They come in a hundred different varieties now, but I remember when they first came out, bundles of little pink orbs with a stalk coming off them. They clearly weren’t cherries. Everyone knew it at the time, but they had that look of a classical cherry with a stem and so the name stuck. Plus, no one knew what else to call them. No one even knew where they came from.
They appeared online at first, of course. Ads began popping up for the super domain miracles891$$ and soon the sheer amount of ads drove the buzz. What people found was a simple storefront site selling one thing: boxes of ten of these pink balls simply labeled miracles. They were $150 per box.
I kind of wonder now who the first person was to buy them, that first brave or foolish early-adopter who went to a random website and paid $150 for a box of miracles. I can imagine them unboxing it in their living room, rolling the little balls between their fingers, holding one up to their nose to see if the smell betrayed what they really were. I can imagine the first person taking that first, tentative bite, wondering if this really was something miraculous or just a scam. Maybe they were hoping it was drugs. It was much better than drugs.
I cannot say if the first person realized what the miracle cherries were, but someone that first day must have. The word “miracle” leads the mind on a certain path. Peter Jirand was the first one that made the news though. He had Stage 4 esophageal cancer and was in hospice when the small box of miracle cherries arrived at his door. He was cancer-free within two days. He ran the New York marathon six months later. After that, sales of miracle cherries went atmospheric.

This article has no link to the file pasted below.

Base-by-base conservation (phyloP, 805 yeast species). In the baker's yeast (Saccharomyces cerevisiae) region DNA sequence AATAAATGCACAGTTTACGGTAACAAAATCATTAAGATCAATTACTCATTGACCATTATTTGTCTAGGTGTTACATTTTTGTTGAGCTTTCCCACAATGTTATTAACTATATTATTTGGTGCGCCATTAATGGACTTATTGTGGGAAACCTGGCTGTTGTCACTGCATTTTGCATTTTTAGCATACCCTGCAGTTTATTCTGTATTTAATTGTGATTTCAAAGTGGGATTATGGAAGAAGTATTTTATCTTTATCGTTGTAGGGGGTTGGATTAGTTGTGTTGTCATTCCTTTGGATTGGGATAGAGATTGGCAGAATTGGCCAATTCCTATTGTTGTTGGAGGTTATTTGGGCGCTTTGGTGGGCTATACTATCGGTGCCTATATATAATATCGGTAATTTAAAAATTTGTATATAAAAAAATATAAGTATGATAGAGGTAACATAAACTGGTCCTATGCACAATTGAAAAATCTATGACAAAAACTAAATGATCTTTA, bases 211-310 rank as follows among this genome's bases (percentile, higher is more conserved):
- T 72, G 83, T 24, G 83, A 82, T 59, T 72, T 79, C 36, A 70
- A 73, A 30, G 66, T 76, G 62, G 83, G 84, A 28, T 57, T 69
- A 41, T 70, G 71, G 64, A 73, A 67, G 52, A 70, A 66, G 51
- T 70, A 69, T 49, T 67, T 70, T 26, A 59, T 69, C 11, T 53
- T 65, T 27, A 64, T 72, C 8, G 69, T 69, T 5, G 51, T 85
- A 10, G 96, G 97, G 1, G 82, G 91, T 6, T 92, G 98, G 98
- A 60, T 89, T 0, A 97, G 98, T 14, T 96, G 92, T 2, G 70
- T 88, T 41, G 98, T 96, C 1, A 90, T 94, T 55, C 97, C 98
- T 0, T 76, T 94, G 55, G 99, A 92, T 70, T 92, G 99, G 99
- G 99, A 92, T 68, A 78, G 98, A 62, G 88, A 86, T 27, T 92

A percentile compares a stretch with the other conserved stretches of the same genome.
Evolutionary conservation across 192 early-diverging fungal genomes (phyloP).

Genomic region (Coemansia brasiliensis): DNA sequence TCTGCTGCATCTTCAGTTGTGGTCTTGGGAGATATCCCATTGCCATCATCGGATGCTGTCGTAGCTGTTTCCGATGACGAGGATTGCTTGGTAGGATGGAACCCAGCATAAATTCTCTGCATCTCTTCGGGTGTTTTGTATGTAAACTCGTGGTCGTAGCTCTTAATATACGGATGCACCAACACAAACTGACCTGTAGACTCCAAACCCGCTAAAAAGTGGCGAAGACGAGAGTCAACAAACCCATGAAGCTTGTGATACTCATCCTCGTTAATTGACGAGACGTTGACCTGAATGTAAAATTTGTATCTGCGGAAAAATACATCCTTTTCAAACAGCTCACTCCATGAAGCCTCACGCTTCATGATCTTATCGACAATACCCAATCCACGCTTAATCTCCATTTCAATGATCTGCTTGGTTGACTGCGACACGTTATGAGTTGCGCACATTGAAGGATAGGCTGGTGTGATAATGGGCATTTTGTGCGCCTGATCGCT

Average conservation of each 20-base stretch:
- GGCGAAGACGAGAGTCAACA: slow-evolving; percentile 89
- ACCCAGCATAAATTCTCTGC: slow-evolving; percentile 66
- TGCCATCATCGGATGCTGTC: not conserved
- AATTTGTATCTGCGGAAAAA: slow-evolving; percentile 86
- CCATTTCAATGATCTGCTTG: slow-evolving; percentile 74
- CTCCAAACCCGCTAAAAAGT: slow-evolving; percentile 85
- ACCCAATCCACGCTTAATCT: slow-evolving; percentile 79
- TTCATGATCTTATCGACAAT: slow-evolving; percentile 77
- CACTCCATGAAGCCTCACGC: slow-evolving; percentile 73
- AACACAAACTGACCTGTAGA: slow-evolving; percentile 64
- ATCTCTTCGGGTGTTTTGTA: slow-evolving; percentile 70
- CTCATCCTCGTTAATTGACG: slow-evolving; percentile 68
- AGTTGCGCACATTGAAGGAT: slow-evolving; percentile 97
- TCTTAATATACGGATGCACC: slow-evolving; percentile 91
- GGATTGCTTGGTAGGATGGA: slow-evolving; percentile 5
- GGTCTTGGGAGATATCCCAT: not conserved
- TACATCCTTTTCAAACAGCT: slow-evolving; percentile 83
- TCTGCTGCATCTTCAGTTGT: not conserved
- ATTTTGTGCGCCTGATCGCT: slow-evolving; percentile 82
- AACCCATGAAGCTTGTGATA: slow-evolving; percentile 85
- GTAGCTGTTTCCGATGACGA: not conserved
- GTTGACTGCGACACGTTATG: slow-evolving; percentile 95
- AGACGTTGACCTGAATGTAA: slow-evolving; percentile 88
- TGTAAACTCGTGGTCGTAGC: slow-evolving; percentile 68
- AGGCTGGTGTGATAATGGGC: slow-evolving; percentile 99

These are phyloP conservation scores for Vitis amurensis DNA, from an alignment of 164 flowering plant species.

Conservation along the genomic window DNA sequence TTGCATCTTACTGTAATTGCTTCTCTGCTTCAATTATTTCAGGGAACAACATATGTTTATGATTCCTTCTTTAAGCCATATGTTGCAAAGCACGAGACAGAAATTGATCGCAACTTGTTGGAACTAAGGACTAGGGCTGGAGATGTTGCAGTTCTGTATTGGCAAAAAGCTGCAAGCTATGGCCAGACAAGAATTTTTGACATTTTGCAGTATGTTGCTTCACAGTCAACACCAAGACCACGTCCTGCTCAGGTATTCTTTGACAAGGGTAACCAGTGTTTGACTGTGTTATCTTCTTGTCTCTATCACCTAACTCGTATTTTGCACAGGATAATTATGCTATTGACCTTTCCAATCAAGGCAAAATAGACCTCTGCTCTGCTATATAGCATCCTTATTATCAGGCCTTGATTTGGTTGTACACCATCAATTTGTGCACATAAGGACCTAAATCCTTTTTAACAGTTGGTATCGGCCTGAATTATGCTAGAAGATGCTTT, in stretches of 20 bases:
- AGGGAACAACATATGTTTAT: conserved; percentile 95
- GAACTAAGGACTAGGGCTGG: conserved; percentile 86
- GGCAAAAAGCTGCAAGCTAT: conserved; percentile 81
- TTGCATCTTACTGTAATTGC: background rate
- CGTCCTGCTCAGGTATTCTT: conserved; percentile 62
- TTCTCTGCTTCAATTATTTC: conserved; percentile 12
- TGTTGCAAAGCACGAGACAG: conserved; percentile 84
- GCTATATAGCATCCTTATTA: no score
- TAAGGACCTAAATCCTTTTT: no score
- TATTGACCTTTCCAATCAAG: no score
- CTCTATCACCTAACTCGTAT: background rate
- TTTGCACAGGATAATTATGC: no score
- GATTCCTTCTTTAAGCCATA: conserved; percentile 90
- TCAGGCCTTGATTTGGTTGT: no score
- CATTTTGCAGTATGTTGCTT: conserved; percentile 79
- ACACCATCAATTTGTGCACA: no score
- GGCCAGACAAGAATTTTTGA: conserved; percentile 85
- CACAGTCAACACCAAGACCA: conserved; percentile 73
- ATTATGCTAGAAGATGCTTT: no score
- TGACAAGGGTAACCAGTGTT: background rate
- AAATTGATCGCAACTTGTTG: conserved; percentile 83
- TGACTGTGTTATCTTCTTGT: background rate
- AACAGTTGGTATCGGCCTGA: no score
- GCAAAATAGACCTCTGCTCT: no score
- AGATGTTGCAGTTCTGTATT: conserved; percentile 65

Still, it took another five months before people caught on to the fact that they were more than just health supplements, however amazingly effective they were at that. Within five months, the medical industry has cratered. For $15 a dose, miracle cherries could cure literally anything. Almost overnight, diseases were practically eradicated.
Of course, the medical industry fought back. They pointed to the fact that no government could certify that the miracle cherries were safe and did not have long-term side effects, mostly because no one could figure out how they were made. They tried to ban them, but no one knew where they were coming from or even who was benefiting. Billions of dollars poured into the miracles891$$ super domain, but no one credible ever came forward as owning it and the money never reappeared. The boxes were mailed from thousands of different places but when the police broke into one of them, they only found an empty room.
Five months after the first miracle cherries appeared, a video went viral of a man flying over Rio de Janiero. Then it was like a light bulb went on over the collective heads of the human race. Miracles cherries were genuinely miracles, it turned out. They would only affect the person who took them, but that still included a lot.
It was the age of superheroes, and supervillains as well. Now anyone who wanted to could fly, turn invisible, become immortal, even transport instantly to another place. The world economy reeled and staggered, as whole industries rose and feel over the span of days or weeks.
Then the day came when a young woman with short hair and glasses appeared on TV. Every TV. “Hello,” she said. “My name is Rachel and I am the owner of miracles891$$ and the maker of what are known as miracle cherries. There are three levels of miracle cherries. You have all been taking the first and lowest level. The second level will go on sale today for 150 million dollars per box of ten.”
She paused to adjust her glasses as the world let this sink in. “As of today, I have 1.563 trillion dollars,” she said, “although I don’t really need it. I have decided that I would like to rule the world. As I have been speaking, I created a headquarters for myself in the middle of the Atlantic Ocean. I will meet world leaders there and we can discuss how things will move forward. Thank you.” The young woman identified only as Rachel snapped her fingers and disappeared.
This is an odd story, to be sure. I wrote it a little over a year ago and never posted it then. It’s also an open-ended story, meaning it doesn’t have a sequel. Instead, you can think about what happens next. What would level 2 and 3 miracle cherries look like? I like this kind of story, although I realize not everyone does. Maybe if anyone cares enough, I’ll write a second part to it.